That's right: for the first time ever, a white guy is going travelling in South America. Read about my adventures as I travel the continent and try my best not to steal or conquer anything.

March 30, 2006

Patagonia: Junin de los Andes (Feb. 22-25, 2006)

I almost forgot about the whole Patagonia thing.

My first stop was at a small town in Neuquén province called Junin de los Andes, sister town of the more popular - but more expensive and touristy - town to the south, San Martin de los Andes. JdlA is more in what's called the Lake District as opposed to Patagonia, and as it turns out, the area is quite charming and scenic, as the name would suggest. I woke up a little too late on my first morning to get to the hiking, as the buses departed for Parque Nacional Lanín at 10:00am, and I was far too tired to make that particular deadline. Instead I had quite a nice day wandering around the town, taking in the scenery and a long lunch, and appreciating the very odd but very compelling monkey puzzle trees.

It was easy to forget, at that point, that I my arrival in JdlA had been in a perpetual state of jeopardy. I don't remember the Argentine bus system as confusing and inefficient - habitually tardy and inveterate loiterers, even in the most avoidable of places - but perhaps that's because it was Scott's job to be concerned with such things when last I visited. The delay that was out of the bus company's control, to be fair, was a storm that descended on Buenos Aires right at 8:00pm as we were leaving. I wasn't in a mood to make excuses for these people, however, as they had managed to roll into Retiro (the bus station) only two minutes before departure time, and in the wrong spot. Running along the line of 70+ buses, dodging people, looking at the useless departures board, trying not to panic; that I actually do remember from my last visit.

So the roads out of Buenos Aires were frequently covered in water, the surface of which sometimes reached a car's rim, and sometimes its bumper. The going was slow. I wondered, as we finally arrived at Neuquén at 3:15pm the next day, more than 2.5 hours late, if 12:30pm was a realistic arrival time even in the absence of the storm. We stuck around at the most apparently insignificant bus stations for at least 15 minutes, waiting for no one to get on or off, and of course every time the bus pulled into one of the carbon-copy bus satations I had to ask "Estamos en Neuquén?" We weren't.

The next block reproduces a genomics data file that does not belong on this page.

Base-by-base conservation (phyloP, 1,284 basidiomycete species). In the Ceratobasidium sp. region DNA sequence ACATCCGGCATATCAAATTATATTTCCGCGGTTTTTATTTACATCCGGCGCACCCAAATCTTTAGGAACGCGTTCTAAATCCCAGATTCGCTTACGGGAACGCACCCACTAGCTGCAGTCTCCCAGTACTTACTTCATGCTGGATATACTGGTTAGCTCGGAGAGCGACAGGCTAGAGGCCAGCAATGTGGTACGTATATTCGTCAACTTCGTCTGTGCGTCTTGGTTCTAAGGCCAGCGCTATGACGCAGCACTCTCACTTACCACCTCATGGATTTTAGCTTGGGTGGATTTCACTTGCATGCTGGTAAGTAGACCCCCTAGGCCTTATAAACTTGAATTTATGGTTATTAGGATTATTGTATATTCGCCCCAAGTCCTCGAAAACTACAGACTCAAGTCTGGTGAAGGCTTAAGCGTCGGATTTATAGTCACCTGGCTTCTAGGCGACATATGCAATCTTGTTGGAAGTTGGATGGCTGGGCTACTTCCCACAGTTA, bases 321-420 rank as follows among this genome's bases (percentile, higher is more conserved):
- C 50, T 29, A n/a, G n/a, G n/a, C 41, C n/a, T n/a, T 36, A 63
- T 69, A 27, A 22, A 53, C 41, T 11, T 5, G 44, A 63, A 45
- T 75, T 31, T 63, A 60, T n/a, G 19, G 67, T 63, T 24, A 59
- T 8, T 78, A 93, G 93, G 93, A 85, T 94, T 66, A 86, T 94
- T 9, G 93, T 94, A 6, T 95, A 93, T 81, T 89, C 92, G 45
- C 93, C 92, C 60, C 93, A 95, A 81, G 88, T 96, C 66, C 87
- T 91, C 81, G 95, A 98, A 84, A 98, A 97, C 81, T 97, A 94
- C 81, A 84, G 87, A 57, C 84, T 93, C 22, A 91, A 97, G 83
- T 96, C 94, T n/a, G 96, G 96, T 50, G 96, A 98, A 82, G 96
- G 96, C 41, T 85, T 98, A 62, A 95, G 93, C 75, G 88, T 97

But I had stopped worrying about all this entirely by the time I was sat down at a cafe along the Plaza San Martin, chatting with a field biologist from Banff who had come down south for a break before returning to study a salamander with a distinctive yellow stripe down its back, the name of which eludes me. One frequently meets people down here whose conversation is, if nothing else, unpredictable. I suppose we thought something might be up when a large paper maché lizard ambled down the street, carried by about eight kids, just as the sun was setting; we knew for sure that this was not an ordinary night when a group of forty-odd kids gathered in the middle of the Plaza San Martin to rehearse an impressive display of drumming and dancing. I was pretty far away from the action for South America, but even still, it was February 24, the beginning of Carnivale.

For a town that could not have had more than 5,000 inhabitants, Junin de los Andes deserves quite a bit of credit for the show they put on that night. The parade consisted of three separate groups of drummers, maybe ten of them, with dancers, maybe twenty, who all performed a few basic sways, spins, and kicks, all to the same fairly elaborate drum beats. All of the dancers and most of the drummers were kids, mostly under the age of twelve. In between these groups were rather odd floats: a bulldozer, an F1 racing car, the lizard from before that took repeated runs at the kids on the sidewalk, just stopping short (though eliciting a few surprised screams), and a cigarette with the word "Neuquén" printed around the filter. I'm still a little puzzled by that last one. Quite a spectacle.

The most surprising thing about the parade was its length. Not that the parade route itself was long, as it covered most of the town's main drag, about four blocks. After the groups reached the end though, they did a little cheer, and then went right back to the start, and did it again. The going was slow, so each trip took at least forty-five minutes. I went to bed when they were on the third lap. Between the parade and their extended warm-up beforehand, those kids must have been dancing for hours. Props.

I missed the bus again the next day - not because I woke up late, but because it was all booked up - so I had decided that I had spent just enough time in Junin de los Andes. It was a lovely time, and I enjoyed myself, but I had hiking to do, and the town had served its purpose of breaking up the trip nicely. Next up: El Bolsón, a town that I had, on impulse, decided to visit in favour of the more popular Bariloche. Just a few days there, I told myself, and then onto Patagonia proper. Just goes to show the futility of planning.

Getting lined up for the parade.

Rolling down the main drag.

More dancers.

Just before leaving Junin. Pretty.


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